Reported Speech and Survivor Identity in On‐Line Bone Marrow Transplantation Narratives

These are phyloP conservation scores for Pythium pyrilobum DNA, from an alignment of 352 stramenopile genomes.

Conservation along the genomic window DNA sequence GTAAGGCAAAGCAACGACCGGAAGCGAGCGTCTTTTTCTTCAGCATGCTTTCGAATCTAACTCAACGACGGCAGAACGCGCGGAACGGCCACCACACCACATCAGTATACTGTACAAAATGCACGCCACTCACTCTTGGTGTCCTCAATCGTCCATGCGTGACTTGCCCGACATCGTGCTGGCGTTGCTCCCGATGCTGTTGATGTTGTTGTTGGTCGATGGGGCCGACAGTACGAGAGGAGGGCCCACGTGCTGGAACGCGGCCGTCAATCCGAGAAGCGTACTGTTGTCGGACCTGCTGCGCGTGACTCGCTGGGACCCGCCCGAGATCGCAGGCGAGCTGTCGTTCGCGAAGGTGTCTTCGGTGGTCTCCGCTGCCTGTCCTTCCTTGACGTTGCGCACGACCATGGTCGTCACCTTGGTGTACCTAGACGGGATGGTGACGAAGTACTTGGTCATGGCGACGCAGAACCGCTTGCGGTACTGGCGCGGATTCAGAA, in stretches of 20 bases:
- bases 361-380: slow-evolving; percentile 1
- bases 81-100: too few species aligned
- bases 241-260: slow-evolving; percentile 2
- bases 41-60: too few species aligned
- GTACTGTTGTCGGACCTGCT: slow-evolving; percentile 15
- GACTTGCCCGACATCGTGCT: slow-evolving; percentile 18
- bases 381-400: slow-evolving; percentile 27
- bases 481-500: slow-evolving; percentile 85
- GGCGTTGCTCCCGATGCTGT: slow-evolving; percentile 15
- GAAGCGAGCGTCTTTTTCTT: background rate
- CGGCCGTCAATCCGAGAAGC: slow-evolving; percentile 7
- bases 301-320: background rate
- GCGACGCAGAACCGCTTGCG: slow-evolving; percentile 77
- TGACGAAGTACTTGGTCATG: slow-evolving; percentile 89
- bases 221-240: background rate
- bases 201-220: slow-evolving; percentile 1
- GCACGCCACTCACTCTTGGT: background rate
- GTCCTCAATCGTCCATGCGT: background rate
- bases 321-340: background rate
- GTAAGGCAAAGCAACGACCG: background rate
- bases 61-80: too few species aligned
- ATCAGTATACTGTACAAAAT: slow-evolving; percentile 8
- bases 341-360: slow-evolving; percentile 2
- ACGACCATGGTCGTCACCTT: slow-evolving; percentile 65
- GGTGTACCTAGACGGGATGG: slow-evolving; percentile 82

ABSTRACT This paper investigates the language choices made by contributors to an electronic discussion list on bone marrow transplantation, called SupportBMT, and relates these to the construction of these contributors’ identities as survivors rather than as victims of a life-threatening disease and/or of a life-threatening medical treatment. Specifically, it examines the use of 142 instances of reported speech within 61 narratives posted to SupportBMT that recount conflict within a past medical encounter. Analyses of the illocutionary acts of these instances of reported speech, as well as the alternation between direct and indirect reported speech in these narratives, portray the patient as a strong self-advocate and the physician as contributing to that positive image of the patient, either directly or indirectly. Findings suggest that survivors’ use of reported speech within such narratives provides a socialization model for newcomers to the community of those with such illnesses.